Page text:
Since then, hundreds of people have asked McCarty to explain what exactly in the World Science Fiction Society (WSFS) constitution or rules made these works ineligible, but his responses quickly deteriorated into insults, such as “Are you slow?” and, “Clearly you can't understand plain English in our constitution.” However, there isn’t a single rule in the WSFS constitution that could possibly explain why any of these writers were deemed ineligible.

“When I started seeing Dave McCarty’s responses, I was utterly unsurprised,” a former WorldCon committee member who asked to remain anonymous tells me. “That is very consistent with who he is, and how he’s treated other people. It’s incredibly disrespectful on every level.”

Xinhua News Agency//Getty Images
Visitors browsed science fiction books during the 81st World Science Fiction Convention in Chengdu.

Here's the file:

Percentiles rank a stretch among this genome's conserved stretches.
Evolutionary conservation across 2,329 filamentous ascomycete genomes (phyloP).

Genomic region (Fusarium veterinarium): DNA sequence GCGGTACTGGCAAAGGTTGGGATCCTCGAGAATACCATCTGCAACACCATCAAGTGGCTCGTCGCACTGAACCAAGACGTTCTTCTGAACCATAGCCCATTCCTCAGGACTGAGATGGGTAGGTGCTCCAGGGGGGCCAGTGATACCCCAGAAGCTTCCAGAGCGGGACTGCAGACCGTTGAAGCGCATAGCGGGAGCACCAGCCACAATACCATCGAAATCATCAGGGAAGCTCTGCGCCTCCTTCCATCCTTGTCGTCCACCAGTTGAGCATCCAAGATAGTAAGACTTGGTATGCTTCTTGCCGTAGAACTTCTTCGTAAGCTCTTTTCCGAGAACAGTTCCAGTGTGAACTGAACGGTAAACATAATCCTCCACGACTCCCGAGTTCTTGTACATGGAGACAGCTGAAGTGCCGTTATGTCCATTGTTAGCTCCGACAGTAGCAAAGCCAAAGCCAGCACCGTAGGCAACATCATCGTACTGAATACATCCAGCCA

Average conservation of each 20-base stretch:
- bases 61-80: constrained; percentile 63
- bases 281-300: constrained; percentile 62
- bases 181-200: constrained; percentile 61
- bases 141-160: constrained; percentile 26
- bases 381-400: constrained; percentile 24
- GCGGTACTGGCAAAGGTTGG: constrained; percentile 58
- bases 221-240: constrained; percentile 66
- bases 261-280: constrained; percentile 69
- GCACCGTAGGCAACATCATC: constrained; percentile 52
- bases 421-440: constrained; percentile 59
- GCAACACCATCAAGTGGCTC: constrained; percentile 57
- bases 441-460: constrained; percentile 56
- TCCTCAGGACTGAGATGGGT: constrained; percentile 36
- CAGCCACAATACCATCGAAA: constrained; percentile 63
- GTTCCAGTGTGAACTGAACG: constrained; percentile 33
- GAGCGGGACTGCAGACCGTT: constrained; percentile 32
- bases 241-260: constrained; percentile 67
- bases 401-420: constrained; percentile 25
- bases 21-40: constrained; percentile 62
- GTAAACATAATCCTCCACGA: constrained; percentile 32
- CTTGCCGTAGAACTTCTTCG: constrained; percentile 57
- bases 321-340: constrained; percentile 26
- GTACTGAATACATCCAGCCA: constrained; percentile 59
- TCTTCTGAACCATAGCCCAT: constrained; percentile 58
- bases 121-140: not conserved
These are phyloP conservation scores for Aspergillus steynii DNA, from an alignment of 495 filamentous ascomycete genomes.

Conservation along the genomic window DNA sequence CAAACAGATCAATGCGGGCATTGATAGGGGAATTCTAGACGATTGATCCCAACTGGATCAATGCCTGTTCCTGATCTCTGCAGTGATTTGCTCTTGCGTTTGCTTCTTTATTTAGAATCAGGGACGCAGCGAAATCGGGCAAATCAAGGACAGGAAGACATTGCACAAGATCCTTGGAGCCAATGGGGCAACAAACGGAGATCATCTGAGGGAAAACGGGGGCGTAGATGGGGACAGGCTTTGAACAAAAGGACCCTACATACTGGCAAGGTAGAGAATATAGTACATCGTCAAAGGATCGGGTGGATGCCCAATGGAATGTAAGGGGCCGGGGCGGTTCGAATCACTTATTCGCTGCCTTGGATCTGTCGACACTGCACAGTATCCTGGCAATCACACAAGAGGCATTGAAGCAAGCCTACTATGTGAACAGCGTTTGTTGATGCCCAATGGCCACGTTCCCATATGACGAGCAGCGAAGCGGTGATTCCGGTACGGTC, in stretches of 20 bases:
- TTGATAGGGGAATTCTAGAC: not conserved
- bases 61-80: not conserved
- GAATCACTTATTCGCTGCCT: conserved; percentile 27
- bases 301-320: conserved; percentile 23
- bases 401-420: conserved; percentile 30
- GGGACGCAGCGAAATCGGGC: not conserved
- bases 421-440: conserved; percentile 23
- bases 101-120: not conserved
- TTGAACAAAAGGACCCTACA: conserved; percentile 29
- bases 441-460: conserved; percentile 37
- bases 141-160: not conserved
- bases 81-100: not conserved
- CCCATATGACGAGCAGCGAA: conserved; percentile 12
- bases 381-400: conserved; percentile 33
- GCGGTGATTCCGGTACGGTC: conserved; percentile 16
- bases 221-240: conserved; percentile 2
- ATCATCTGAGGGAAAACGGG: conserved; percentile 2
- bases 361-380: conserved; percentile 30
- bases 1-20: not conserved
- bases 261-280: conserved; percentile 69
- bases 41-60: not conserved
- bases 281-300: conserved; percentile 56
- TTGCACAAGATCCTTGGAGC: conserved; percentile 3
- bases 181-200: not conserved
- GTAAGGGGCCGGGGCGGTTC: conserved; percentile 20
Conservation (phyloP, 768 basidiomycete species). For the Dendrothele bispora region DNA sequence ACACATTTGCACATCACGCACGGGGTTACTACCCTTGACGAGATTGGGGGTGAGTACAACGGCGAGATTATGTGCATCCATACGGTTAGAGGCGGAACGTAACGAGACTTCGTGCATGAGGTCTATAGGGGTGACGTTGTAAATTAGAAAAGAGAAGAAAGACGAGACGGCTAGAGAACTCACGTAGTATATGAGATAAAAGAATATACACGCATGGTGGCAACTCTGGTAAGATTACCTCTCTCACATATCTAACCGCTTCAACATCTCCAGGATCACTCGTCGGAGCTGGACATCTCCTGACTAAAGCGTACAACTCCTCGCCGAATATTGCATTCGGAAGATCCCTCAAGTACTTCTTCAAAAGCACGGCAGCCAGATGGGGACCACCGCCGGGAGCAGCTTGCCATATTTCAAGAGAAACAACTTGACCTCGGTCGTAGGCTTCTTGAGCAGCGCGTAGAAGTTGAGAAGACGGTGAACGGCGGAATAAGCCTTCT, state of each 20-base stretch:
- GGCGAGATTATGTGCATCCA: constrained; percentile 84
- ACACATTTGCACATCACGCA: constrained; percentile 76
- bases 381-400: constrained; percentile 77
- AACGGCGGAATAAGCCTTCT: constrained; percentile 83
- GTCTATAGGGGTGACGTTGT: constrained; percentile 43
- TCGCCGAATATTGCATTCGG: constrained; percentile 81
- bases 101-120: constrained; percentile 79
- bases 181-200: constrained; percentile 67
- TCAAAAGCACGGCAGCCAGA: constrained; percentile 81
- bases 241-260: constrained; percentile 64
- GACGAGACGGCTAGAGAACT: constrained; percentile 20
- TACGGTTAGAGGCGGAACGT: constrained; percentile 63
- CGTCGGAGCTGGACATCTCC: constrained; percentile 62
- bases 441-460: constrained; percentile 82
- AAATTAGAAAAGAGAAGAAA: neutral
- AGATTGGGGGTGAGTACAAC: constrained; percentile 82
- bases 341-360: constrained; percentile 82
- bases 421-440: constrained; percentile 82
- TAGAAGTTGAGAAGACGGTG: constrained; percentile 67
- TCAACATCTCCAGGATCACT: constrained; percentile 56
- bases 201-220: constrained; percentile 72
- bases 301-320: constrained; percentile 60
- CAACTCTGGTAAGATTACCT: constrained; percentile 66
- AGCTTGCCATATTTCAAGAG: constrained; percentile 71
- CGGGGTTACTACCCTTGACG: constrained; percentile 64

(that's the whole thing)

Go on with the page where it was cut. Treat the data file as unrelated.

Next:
A few days later, McCarty apologised for his “inappropriate, unprofessional, condescending” responses, but still refused to explain the ineligibles. Without answers from McCarty, many Hugo enthusiasts have coalesced around two theories: either the awards committee miscounted early-round votes and realised their mistake too late, or the ineligible writers were censored under pressure from the Chinese Communist Party.

“If they had issued a statement saying there was a miscount and we’re deeply sorry about it, people would have been mad, but it would have been understandable,” Kowal says. Some fans have pointed to mathematical irregularities in the voting statistics compared to past years, and an additional former WorldCon committee member tells me, “I’m guessing someone made a mistake—probably more than one.”